The Inside Rail

Tony Reinstedler had a place for me to stay. That clinched it, I was going to the Derby. After homemade seafood jambalaya and a couple of Abitas Monday night, Reinstedler pointed to a tent in his backyard. I could still hear music from Baxter Avenue as I fell asleep. Mark Hennig smuggled a backstretch parking pass and held a spot for my Honda Civic. I finagled a press pass from John Asher, it had Steeplechase Times in block letters. Doc Richardson handed me two glossy box tickets as I wandered aimlessly before the first on Oaks Day. I wound up at the Lavins’ party along the river. 

Welcome to Derby Week. It was the old Churchill Downs. Maybe not the oldest, but the oldest to me. When the Twin Spires were the Twin Spires, standing tall, like they were placed last, rather than erected first. The clubhouse was cramped, stifling, airless, nooks and crannies, tucked-away bars and betting windows, new friends and old friends strewn like scissors, batteries and pens in the kitchen junk drawer. Betting lines wound long and deep, bar lines, too. I tried to walk from the grandstand to the paddock, kicked more Budweiser bottles than Messi kicked balls, and gave up. The races started early, an hour between races, they ran late. 

For the first time in my life, I didn’t have a job on the first Saturday in May. I wasn’t at the Virginia Gold Cup, cajoling hurdle horses and tempering timber horses to go 4 miles in the big one. Without a riding job, without a writing gig (sorry, John), long before a radio assignment, I was a fan, just a horse racing fan, with other horse racing fans. A spectator. It was strange. It was glorious. 

Monarchos won the Derby. From what I could tell. Who could see anything? I bet him. Gas money. That’s about all. 

My first Kentucky Derby. 2001. Where have you been all my life? 

That was the first and, no, there will never be another first. 

A year later, War Emblem won the Derby. I couldn’t relate to that one. It happened, we watched from the clubhouse stairs, we went home. 

A year later, my friend Chris Young got me a gig for MSNBC’s documentary on the Triple Crown. I had my own room at the Executive West (Reinstedler put up the tent just in case), hung out with Gary Stevens and Jeff Mullins in the basement bar. The producers wanted me to track Bobby Frankel and Empire Maker, gave me a pair of glasses with a camera in the center. Long before GoPro, these looked like something out of Maxwell Smart. I never thought there was a bigger certainty than Empire Maker in the Derby. I stood dumbfounded next to Frankel, watching from the paddock, while Funny Cide upset the Derby. Frankel didn’t have much to say. Neither did I. 

A year later, I spent the week at Churchill Downs and then went home to see Extra Check, a horse I owned, run at Pimlico Saturday. He finished fourth. I regret that. Smarty Jones won one for the ages. I made the Preakness and that oh so deflating Belmont.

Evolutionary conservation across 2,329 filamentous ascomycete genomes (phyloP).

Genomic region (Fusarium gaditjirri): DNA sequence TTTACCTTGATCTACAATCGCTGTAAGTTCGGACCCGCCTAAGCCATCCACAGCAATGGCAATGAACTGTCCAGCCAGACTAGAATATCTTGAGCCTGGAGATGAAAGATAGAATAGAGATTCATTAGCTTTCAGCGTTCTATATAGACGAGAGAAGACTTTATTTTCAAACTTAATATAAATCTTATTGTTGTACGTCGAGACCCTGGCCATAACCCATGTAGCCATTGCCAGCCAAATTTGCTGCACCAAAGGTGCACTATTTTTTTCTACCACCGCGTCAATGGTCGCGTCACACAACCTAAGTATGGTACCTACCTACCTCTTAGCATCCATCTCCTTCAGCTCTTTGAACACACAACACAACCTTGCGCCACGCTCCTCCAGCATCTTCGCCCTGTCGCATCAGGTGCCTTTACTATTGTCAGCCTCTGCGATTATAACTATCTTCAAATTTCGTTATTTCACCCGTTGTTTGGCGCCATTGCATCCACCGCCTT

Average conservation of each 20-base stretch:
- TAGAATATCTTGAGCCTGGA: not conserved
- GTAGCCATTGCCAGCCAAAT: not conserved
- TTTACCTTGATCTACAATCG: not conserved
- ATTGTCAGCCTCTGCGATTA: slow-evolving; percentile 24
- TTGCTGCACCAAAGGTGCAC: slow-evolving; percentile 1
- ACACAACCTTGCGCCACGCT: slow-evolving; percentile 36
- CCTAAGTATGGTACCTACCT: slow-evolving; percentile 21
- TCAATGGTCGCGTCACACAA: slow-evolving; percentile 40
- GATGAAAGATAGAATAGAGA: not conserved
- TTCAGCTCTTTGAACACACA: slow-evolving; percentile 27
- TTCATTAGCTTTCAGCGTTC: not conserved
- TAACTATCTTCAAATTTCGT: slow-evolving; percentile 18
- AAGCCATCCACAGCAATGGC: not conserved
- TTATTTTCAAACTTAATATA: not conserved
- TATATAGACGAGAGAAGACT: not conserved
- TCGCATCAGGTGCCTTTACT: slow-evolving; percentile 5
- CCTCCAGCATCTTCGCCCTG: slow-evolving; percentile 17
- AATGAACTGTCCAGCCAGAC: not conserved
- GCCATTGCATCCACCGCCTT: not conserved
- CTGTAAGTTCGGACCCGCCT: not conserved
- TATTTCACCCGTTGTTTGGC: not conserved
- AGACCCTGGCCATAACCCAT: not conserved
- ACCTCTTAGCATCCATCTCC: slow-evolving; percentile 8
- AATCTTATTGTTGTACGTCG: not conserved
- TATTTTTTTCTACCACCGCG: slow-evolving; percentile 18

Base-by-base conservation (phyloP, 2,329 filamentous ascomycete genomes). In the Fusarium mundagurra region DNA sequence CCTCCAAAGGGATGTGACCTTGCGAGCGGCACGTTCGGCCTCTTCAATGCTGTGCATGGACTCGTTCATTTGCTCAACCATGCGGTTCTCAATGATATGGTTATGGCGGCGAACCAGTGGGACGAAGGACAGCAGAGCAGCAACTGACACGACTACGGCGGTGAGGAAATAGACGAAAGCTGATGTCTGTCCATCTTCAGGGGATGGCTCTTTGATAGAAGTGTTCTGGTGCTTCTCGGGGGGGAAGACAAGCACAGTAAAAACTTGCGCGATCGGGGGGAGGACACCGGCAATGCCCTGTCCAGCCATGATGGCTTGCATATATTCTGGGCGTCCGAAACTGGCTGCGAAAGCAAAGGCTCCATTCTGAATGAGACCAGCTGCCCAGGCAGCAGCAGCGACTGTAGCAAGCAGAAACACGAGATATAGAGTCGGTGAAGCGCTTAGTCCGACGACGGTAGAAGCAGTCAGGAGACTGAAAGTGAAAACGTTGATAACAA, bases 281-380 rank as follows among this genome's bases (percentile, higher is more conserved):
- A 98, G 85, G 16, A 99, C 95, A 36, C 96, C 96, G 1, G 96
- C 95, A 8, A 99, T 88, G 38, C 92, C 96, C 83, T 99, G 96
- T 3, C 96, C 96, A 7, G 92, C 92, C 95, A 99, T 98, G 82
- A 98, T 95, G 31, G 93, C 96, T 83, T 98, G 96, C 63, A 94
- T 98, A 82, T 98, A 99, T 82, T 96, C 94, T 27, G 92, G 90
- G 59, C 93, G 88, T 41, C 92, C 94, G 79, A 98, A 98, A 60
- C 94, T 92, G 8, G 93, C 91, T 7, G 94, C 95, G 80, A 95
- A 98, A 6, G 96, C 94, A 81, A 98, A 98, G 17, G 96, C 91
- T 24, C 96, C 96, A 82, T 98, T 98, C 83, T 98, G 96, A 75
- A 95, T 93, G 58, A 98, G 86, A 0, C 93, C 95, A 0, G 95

I was there for Giacomo a year later. But not as there as I should have been a few days earlier when Mike Smith was telling me how good the 50-1 shot was training and how brilliant his trainer, a guy named John Shirreffs, was at delivering on the big day. I went home skint that year. 

Then there was Barbaro. Writing a feature for Mid-Atlantic Thoroughbred, I fell for the robust colt and his local connections early. I was as certain as I was with Empire Maker. By then, I had learned that you could actually make the walk with the horses and was heading back to the barn when I met Michael Matz walking the other way. He was flustered. Well, flustered for a guy who won an Olympic gold medal and rescued children from a burning plane. Here he was, swimming upstream as owners, trainers, writers and gawkers walked the other way. 

“My son, Alex, wanted to walk over with me, and I told him no; I just thought there would be too much going on for him,” Matz said. “Then as I was walking, I got to thinking, ‘I might not ever get here again.’ My first Olympics, I didn’t even go to the opening ceremonies. I said, ‘Oh, I’ll be here every year.’ It took me 16 years to get back. After that, I was the first guy on the bus.” 

Matz’s wife, D.D., delivered 9-year-old Alex. Father and son walked back to the barn, hand-inhand. I walked with them, taking notes, knowing it was big. Two weeks later, I learned how big. 

Of all the Derby winners, of all the Derby memories, Barbaro’s singed my soul. I went to nine in a row after Barbaro. There was Street Sense on the rail, Big Brown from the parking lot, Mine That Bird in a shocker. There was Super Saver for Todd Pletcher’s first, Animal Kingdom for friends John Velazquez and Graham Motion and a powerful run from I’ll Have Another. There was Orb for the biggest ticket I ever cashed, California Chrome for the little guys and then American Pharoah. When he won the Triple Crown, it seemed like a good time to step off the ride. I haven’t been to the Derby since. 

This year? I’m not sure I would have gone or not. But, like all of us, I sure would have liked to have the choice. 

As Matz said, “I might not ever get here again.”

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